If you’re a fan of cooking competitions, then you must have heard of the famous beef Wellington. Why it’s Gordon Ramsay’s signature dish!

This fancy dish is made of melt-in-your-mouth beef tenderloin topped with mushroom duxelles, wrapped in puff pastry, and baked to golden perfection.

Just the thought of it is making me drool!

13. Lancashire Hotpot

Lancashire hotpot is a lamb stew with a bed of thinly sliced potatoes on top.

Cooked in butter and thickened broth, the stew is overloaded with savory goodness. This recipe includes carrots for added color and crunch.

The potatoes on top make the dish a meal on its own, but you can also pair it with steamed vegetables for a more satisfying lunch or dinner.

14. Mince Pies

Mince pies originally had a mincemeat filling – a medley of chopped fruit, spices, and suet (animal fat).

Over the years, however, the fat has taken a backseat, so now all you’ll get is dried fruit and spices.

Is it still good? Yes. Is it still celebration-worthy? Definitely.

In fact, to this day, mince pies are considered a British Christmas staple.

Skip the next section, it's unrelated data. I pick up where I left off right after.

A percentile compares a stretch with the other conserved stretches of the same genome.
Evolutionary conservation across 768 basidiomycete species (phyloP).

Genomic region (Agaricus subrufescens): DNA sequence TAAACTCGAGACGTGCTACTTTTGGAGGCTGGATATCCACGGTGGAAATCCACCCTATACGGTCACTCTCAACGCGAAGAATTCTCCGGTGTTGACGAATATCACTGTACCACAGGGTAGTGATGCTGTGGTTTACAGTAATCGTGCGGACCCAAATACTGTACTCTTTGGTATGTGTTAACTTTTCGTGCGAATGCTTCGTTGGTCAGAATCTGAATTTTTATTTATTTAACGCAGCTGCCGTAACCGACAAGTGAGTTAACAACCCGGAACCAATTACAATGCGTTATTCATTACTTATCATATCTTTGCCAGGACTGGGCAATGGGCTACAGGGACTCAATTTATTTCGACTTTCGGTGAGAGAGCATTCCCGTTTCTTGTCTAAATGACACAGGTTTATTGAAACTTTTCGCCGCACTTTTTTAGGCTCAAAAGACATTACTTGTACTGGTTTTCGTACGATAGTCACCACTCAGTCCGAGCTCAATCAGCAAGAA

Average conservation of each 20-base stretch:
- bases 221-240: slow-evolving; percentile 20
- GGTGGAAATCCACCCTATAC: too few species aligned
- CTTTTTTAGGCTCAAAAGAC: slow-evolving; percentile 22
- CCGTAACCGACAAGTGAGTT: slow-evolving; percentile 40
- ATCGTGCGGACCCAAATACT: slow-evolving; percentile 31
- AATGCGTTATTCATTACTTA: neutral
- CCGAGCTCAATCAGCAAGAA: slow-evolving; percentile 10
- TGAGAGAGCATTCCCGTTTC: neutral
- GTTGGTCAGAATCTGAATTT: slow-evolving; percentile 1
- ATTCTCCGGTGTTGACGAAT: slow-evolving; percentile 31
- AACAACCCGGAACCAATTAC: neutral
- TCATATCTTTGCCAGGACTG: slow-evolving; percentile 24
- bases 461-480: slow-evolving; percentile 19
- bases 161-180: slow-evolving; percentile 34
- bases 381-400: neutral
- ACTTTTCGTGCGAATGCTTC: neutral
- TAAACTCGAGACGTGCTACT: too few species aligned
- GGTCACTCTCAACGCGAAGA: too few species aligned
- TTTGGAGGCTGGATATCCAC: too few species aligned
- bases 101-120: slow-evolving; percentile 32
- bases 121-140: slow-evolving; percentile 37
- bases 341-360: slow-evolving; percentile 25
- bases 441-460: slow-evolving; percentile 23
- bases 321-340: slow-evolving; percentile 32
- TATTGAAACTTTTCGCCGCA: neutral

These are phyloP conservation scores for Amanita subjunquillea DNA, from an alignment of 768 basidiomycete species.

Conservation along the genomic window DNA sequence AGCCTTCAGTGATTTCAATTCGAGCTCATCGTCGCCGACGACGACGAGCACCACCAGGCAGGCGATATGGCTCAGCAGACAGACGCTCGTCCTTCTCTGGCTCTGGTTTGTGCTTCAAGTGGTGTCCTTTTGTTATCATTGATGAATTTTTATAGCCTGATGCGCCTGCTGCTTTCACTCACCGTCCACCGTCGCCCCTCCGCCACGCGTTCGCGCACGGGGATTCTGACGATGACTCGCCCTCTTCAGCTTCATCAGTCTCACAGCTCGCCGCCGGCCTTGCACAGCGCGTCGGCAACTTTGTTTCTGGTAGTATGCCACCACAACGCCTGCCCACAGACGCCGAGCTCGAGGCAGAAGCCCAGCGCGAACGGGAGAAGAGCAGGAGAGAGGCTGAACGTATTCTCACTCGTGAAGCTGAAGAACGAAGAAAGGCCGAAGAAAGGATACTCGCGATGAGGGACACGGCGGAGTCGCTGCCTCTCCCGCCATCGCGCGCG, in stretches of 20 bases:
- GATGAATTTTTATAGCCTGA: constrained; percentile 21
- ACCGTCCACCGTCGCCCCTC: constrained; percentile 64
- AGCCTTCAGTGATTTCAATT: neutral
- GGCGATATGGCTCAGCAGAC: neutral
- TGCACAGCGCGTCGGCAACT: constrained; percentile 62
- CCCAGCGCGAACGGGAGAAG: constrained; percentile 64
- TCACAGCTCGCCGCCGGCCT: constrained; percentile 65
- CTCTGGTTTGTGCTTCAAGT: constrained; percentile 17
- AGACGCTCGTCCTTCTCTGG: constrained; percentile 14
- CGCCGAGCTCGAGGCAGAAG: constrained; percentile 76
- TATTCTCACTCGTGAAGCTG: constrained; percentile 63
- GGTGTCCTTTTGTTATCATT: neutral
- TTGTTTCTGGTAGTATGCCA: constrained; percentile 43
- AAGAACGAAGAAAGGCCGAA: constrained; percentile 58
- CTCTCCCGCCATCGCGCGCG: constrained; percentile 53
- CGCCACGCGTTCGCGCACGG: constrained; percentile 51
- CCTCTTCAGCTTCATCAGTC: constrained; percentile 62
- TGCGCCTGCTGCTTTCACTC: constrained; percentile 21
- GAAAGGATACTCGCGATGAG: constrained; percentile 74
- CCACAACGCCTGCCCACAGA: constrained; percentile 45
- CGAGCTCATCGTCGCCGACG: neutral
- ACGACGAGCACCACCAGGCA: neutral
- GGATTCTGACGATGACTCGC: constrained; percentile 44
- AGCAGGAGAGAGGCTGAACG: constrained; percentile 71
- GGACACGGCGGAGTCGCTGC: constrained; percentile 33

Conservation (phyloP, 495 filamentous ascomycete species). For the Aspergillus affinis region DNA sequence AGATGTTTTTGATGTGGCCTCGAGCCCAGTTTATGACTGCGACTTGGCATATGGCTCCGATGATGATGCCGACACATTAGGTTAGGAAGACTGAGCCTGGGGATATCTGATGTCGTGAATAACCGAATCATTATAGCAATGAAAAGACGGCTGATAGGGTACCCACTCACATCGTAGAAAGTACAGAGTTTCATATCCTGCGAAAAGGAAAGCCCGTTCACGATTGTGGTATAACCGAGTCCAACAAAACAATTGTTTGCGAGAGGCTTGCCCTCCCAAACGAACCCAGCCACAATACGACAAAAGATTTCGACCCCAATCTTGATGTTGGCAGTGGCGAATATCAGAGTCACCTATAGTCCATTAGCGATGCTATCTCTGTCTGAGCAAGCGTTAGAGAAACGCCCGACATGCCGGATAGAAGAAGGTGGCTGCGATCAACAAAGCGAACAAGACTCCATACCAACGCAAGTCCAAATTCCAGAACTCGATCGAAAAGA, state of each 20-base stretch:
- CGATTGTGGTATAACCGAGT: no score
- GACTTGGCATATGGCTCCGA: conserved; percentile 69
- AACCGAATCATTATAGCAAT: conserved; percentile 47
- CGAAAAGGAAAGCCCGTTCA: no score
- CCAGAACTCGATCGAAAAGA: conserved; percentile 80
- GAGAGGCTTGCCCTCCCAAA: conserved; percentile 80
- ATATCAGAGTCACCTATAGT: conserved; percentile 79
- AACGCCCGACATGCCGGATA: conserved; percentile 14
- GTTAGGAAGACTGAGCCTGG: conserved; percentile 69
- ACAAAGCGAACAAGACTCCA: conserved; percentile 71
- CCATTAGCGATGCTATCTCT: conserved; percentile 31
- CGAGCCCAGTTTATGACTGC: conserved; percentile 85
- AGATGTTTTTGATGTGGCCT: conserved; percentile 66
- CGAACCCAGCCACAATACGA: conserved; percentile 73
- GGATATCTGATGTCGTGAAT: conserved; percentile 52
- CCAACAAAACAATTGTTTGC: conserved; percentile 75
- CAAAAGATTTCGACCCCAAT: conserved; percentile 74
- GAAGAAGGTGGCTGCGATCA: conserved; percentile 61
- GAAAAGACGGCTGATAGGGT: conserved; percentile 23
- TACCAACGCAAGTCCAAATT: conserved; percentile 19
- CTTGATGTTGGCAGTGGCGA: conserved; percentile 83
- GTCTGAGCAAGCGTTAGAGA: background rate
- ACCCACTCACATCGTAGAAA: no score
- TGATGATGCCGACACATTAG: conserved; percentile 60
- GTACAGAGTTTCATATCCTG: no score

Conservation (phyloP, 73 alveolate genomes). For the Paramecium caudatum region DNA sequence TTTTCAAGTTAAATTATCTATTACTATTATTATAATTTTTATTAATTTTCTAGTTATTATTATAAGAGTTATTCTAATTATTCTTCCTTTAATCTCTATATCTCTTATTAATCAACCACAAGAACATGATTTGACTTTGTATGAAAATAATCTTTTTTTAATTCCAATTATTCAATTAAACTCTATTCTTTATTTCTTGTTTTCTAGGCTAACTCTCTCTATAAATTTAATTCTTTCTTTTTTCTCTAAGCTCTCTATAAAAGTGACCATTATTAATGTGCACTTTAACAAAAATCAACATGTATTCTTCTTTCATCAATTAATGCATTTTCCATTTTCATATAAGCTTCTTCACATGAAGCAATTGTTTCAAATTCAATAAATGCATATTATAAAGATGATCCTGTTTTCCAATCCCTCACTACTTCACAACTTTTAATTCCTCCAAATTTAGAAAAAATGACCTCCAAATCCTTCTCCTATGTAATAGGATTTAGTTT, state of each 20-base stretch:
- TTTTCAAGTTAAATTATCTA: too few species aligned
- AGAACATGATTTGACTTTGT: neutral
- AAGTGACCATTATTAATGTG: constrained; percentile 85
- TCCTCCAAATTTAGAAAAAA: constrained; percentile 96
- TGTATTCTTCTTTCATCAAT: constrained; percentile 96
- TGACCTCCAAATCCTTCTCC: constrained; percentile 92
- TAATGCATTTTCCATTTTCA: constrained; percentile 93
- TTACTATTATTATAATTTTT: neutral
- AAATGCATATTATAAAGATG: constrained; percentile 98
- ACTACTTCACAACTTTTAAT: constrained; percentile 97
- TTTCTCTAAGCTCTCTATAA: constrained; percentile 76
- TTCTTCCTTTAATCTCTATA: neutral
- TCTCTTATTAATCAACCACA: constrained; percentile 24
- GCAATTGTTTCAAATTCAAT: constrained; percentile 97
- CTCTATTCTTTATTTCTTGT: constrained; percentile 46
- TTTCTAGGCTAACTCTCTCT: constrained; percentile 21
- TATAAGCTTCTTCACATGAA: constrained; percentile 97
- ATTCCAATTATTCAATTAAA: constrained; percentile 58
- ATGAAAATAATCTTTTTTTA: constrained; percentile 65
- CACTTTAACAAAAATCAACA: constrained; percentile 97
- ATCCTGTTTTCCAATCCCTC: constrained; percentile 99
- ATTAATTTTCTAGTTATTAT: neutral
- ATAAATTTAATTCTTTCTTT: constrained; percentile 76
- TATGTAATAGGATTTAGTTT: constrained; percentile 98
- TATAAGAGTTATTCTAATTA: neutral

15. London Fog (Earl Grey Tea Latte)

Believe it or not, the practice of drinking tea is not indigenous to Britain.

The idea actually came from ancient China and was only brought to the western civilization in the 17th century.

Regardless, tea has become a crucial part of every Brit’s life. To them, tea is as essential as water!

The London fog is a popular latte that combines Earl Grey and milk. The creamy and leafy blend is a perfect afternoon treat!

16. Traditional British Mini-Chicken and Mushroom Pie

The Brits love their savory pies, and I completely understand why. This chicken and mushroom pie will get you hooked!

Chunks of tender chicken and earthy mushrooms are covered in a creamy filling and sealed in a rich and flaky pastry crust.

A bite of this comfort food on a cold rainy day will warm you up nicely.

17. British Flapjacks

Nope, they’re not pancakes. British flapjacks are oatmeal bars with sweet and buttery syrup.

They’re crisp on the outside and oh so chewy on the inside. They’re heaven in a bite!

But the best part is that they’re seriously easy to make. You won’t even need a pro in the kitchen to pull it off.

18. Spotted Dick

Spotted dick: it sounds funny, but it’s seriously good. This traditional British dessert is a steamed pudding filled with currants and topped with creamy custard.

I’ll bet it’s not at all what you thought it would be!